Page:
We are always looking for ways to add some spunk to our home enliven those contemporary interiors and give each room a distinct personality and identity of its own. This delightful and energetic home in Yucatan Mexico offers some colorful and charming options in this regard as it uses a diverse array of tiles to breathe life into a neutral living space while inviting a hint of natural goodness indoors! Designed by H.
Stone fireplaces play an important role in bringing this sense of inviting warmth as their presence in the living room bedroom patio and the family room give each of those spaces a fiery and dreamy focal point. Custom décor lighting fixtures and accessories add to the rustic beauty of the interiors without compromising on luxury.
With the living area and the dining room extending into the wooden deck outside the interior seems a lot more spacious visually. The brick wall in the kitchen offers textural contrast to the setting even as curated contemporary décor paints a picture of understated elegance and inviting warmth.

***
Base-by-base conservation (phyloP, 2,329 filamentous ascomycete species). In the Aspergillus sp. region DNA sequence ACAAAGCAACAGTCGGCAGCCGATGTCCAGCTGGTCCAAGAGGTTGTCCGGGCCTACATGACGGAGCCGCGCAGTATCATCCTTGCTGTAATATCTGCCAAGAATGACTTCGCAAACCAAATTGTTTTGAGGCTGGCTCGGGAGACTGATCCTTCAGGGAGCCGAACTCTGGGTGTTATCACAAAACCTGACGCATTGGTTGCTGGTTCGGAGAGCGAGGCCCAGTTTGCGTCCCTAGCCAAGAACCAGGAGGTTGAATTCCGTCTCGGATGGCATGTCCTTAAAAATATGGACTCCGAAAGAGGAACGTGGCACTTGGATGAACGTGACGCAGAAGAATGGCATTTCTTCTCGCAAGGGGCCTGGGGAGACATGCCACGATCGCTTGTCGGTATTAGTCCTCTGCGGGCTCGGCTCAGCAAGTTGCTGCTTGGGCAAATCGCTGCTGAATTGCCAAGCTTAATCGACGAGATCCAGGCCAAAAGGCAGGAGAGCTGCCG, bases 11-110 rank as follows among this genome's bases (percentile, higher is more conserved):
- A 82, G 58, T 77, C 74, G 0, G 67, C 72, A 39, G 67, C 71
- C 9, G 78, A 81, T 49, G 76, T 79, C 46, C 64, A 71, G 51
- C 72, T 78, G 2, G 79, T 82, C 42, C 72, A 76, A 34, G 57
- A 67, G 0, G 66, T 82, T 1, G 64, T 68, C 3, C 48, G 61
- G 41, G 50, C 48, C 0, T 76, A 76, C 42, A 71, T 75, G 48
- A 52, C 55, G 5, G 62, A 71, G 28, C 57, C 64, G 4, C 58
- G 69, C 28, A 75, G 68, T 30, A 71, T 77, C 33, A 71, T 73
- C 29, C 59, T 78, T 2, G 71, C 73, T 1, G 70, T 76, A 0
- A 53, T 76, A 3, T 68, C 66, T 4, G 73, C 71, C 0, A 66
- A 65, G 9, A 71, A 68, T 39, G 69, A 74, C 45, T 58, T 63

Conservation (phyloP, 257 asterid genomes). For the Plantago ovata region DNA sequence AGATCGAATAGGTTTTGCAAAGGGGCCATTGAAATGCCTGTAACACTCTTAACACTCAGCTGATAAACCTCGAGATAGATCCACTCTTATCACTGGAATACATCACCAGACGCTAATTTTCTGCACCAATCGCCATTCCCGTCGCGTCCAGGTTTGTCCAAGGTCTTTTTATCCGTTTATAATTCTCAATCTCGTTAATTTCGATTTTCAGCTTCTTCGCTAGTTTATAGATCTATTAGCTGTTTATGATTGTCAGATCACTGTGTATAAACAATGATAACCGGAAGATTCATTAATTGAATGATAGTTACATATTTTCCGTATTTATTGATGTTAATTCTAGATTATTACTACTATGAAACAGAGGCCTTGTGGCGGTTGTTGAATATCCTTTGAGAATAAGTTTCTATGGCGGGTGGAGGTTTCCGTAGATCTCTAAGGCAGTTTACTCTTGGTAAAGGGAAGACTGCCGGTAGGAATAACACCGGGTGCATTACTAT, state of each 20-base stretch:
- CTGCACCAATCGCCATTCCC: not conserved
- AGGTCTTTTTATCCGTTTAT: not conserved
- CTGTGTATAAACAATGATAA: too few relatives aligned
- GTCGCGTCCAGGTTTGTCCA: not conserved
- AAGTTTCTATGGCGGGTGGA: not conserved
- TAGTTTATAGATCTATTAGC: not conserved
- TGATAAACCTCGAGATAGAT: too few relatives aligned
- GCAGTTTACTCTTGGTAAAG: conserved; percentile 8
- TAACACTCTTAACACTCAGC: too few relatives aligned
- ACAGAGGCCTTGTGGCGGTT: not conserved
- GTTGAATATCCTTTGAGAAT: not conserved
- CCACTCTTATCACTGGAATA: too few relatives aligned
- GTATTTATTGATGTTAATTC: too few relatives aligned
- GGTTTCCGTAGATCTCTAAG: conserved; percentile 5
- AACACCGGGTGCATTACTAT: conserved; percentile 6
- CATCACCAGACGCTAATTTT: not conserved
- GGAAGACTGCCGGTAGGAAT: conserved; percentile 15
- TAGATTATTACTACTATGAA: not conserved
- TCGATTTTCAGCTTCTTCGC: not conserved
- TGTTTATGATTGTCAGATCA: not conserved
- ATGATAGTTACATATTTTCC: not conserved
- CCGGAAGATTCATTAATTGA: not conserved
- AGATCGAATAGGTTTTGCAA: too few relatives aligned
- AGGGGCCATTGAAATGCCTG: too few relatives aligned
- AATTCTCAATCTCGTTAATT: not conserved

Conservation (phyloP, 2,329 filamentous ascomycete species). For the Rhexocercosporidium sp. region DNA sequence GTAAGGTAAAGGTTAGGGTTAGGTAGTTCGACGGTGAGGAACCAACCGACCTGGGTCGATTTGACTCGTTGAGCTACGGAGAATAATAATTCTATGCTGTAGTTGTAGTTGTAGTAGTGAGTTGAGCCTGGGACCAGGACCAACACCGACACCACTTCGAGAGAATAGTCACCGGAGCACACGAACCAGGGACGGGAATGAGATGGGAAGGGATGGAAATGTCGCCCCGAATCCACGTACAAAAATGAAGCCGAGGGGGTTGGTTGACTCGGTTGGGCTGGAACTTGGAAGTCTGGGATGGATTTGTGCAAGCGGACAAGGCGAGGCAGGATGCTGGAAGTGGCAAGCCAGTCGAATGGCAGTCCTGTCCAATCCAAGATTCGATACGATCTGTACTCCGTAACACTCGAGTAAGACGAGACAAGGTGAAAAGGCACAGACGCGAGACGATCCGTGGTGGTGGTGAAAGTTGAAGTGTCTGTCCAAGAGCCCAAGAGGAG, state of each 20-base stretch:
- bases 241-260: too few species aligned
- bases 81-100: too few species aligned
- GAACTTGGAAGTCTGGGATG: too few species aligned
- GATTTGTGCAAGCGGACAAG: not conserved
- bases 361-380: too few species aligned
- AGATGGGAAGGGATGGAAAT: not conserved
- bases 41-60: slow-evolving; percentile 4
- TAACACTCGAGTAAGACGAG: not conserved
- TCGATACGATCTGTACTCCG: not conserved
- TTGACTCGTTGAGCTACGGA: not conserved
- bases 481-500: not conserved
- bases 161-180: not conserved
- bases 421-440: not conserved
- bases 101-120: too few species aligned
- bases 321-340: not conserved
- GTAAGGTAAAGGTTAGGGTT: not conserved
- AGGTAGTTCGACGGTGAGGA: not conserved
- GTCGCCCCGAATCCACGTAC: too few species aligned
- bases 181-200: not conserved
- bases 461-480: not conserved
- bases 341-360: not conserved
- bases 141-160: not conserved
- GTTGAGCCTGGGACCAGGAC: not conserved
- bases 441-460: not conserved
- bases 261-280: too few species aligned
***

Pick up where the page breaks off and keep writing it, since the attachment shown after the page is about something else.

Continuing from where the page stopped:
The name Malibu invokes images of beautiful beaches plenty of sunshine high-end oceanfront property and of course the endless line of Celebs that seem to constantly move in and out of the famous coastal strip.
An idyllic natural setting imposing mountain views cascading waterfalls and a landscape that lets you escape the constant hustle and bustle of big city life in absolutely no time at all – it is hard to imagine a more perfect setting than the one surrounding the gorgeous in.
It was Lane Williams Architects who transformed this 1960s midcentury home into a contemporary family residence by expanding the living area adding an additional bedroom and breaking up the visual of dark Western Red Cedar in the living area with a white-painted drywall.
Transforming a traditional row house that dates back to 1880 into a contemporary home that serves the needs of a modern family is a task that requires a careful balance of form and function The space available is indeed limited creating another dimension to the design conundrum and it does take a hint of creativity along with an understanding of the building’s past to get the best result.